Local-loop fiber optics stymied by the Fifth Amendment
STEPHEN N. BROWN
Regional Bell operating companies want financial compensation for the full cost of the copper plant that remains in their local telephone loops and plan to achieve their goal by invoking the U.S. Constitution`s Fifth Amend ment. People think of the Fifth Amendment as protecting an individual`s right against self-in crimination. The public is used to seeing Congressional investigations in which individuals refuse to answer questions on the grounds that they may incriminate themselves. As expected, the telephone companies will use the law in a different way to counteract a portion of the Telecommunications Act. The companies argue that in certain conditions the Act lets government confiscate telephone company property. They assert that confiscation is contrary to the Fifth Amendment, which says, "...nor shall private property be taken for public use, without just compensation."
The property in question is the telephone network`s local loop, the so-called last mile composed of copper and carrying customers` telephone calls from their premises to the companies` switches, where the call is routed to its destination. The copper loop may eventually be replaced by a fiber optics loop, but that will not be anytime soon. When copper loops were installed, they had a life of approximately 40 years. Today, the loops have 10 to 20 years of life left. Supposedly, the only way to speed up their retirement is to allow the companies to recover the full cost of the local loop. For example, if the loop costs $4000 to build and its life is 40 years, the cost recovered each year is $100, and the company waits 40 years before replacing its copper loop with a fiber one. The wait could be shortened if the $4000 were recovered in 20 years, which means doubling the annual cost from $100 to $200.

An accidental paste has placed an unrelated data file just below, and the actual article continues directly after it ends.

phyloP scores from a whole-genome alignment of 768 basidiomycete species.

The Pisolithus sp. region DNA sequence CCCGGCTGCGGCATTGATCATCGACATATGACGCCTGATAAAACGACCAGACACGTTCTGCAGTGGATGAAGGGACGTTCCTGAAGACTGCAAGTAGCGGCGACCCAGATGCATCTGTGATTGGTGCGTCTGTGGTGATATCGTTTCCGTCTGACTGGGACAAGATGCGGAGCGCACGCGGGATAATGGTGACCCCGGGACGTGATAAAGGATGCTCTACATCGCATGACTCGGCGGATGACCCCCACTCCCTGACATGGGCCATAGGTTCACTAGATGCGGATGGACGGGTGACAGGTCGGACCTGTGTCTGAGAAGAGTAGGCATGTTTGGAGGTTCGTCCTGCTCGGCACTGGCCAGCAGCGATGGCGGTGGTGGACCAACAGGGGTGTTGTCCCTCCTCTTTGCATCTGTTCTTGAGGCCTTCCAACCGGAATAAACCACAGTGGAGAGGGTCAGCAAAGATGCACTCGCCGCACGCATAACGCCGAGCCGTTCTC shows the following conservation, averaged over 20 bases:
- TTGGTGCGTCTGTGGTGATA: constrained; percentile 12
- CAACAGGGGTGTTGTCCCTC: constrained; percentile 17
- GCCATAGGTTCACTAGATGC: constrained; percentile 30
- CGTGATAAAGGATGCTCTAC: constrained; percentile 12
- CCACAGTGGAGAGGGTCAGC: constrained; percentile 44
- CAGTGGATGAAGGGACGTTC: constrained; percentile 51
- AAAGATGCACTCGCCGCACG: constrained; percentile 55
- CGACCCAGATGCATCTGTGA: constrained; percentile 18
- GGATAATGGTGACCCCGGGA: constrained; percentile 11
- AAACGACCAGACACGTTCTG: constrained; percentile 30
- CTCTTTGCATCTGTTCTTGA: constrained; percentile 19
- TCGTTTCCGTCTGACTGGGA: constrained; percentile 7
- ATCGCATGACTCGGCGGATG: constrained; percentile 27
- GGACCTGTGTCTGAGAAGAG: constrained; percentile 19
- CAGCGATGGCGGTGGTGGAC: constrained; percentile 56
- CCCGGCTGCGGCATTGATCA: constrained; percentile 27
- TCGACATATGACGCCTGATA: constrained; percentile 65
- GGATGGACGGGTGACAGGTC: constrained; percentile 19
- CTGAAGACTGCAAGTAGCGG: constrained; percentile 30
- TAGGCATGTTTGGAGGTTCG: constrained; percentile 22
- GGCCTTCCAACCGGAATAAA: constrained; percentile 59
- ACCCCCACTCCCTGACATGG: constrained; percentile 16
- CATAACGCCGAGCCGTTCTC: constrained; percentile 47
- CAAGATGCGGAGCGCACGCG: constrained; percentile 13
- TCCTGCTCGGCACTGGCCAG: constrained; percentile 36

The example depends on the company being a monopoly: No company can wait to deploy new technology if the delay allows competitors to take away business. Will telephone companies lose business if they insist on recovering the full cost of the copper loop before deploying new technology? Professor Ron Choura of Michigan State University`s Department of Telecommunications does not think so: "There is no real competition, and the needs of the customer are not a factor in what the monopoly companies provide. All they are interested in is how to squeeze profit out of the obsolete [copper] twisted-pair network."
The incumbent local telephone companies want their cost recovered through interconnection charges, the fees that competitors pay to connect to a local customer. For example, if AT&T were to use any portion of a local company`s network to provide local service to consumers, then AT&T would pay an interconnection fee, which has two economic purposes: It allows the local companies to recover the loop`s full cost, and it gives competitors an incentive to build their own local networks.